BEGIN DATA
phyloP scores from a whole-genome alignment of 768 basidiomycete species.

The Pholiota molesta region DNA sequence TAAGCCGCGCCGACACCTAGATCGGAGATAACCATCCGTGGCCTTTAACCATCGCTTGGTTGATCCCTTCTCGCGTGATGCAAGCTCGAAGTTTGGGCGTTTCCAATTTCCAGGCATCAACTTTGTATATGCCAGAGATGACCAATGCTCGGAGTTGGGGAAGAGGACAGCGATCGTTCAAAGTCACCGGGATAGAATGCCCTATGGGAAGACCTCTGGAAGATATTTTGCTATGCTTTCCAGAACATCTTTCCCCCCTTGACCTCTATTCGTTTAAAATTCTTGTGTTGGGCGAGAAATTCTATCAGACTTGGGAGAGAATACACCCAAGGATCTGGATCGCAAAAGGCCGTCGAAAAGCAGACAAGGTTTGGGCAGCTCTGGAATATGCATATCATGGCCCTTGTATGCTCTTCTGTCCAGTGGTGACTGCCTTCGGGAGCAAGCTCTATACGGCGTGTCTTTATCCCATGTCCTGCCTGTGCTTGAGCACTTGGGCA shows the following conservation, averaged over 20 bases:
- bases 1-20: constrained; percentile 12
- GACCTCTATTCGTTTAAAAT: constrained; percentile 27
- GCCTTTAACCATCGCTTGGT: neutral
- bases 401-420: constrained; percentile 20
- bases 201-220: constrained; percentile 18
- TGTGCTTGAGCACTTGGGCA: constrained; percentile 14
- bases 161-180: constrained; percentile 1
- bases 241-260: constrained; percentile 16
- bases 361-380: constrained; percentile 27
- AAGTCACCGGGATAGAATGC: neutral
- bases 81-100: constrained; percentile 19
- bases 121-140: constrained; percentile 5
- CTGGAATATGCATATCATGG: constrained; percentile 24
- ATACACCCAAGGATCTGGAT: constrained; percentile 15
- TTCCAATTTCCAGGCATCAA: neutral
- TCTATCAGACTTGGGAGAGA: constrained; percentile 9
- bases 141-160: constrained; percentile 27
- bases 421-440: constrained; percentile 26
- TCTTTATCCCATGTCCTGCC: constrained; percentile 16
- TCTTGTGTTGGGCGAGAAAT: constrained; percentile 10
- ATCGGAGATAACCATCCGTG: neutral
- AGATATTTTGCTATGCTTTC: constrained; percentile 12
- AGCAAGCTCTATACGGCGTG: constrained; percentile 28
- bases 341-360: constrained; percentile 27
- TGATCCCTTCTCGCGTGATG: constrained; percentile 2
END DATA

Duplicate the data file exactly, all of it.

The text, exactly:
phyloP scores from a whole-genome alignment of 768 basidiomycete species.

The Pholiota molesta region DNA sequence TAAGCCGCGCCGACACCTAGATCGGAGATAACCATCCGTGGCCTTTAACCATCGCTTGGTTGATCCCTTCTCGCGTGATGCAAGCTCGAAGTTTGGGCGTTTCCAATTTCCAGGCATCAACTTTGTATATGCCAGAGATGACCAATGCTCGGAGTTGGGGAAGAGGACAGCGATCGTTCAAAGTCACCGGGATAGAATGCCCTATGGGAAGACCTCTGGAAGATATTTTGCTATGCTTTCCAGAACATCTTTCCCCCCTTGACCTCTATTCGTTTAAAATTCTTGTGTTGGGCGAGAAATTCTATCAGACTTGGGAGAGAATACACCCAAGGATCTGGATCGCAAAAGGCCGTCGAAAAGCAGACAAGGTTTGGGCAGCTCTGGAATATGCATATCATGGCCCTTGTATGCTCTTCTGTCCAGTGGTGACTGCCTTCGGGAGCAAGCTCTATACGGCGTGTCTTTATCCCATGTCCTGCCTGTGCTTGAGCACTTGGGCA shows the following conservation, averaged over 20 bases:
- bases 1-20: constrained; percentile 12
- GACCTCTATTCGTTTAAAAT: constrained; percentile 27
- GCCTTTAACCATCGCTTGGT: neutral
- bases 401-420: constrained; percentile 20
- bases 201-220: constrained; percentile 18
- TGTGCTTGAGCACTTGGGCA: constrained; percentile 14
- bases 161-180: constrained; percentile 1
- bases 241-260: constrained; percentile 16
- bases 361-380: constrained; percentile 27
- AAGTCACCGGGATAGAATGC: neutral
- bases 81-100: constrained; percentile 19
- bases 121-140: constrained; percentile 5
- CTGGAATATGCATATCATGG: constrained; percentile 24
- ATACACCCAAGGATCTGGAT: constrained; percentile 15
- TTCCAATTTCCAGGCATCAA: neutral
- TCTATCAGACTTGGGAGAGA: constrained; percentile 9
- bases 141-160: constrained; percentile 27
- bases 421-440: constrained; percentile 26
- TCTTTATCCCATGTCCTGCC: constrained; percentile 16
- TCTTGTGTTGGGCGAGAAAT: constrained; percentile 10
- ATCGGAGATAACCATCCGTG: neutral
- AGATATTTTGCTATGCTTTC: constrained; percentile 12
- AGCAAGCTCTATACGGCGTG: constrained; percentile 28
- bases 341-360: constrained; percentile 27
- TGATCCCTTCTCGCGTGATG: constrained; percentile 2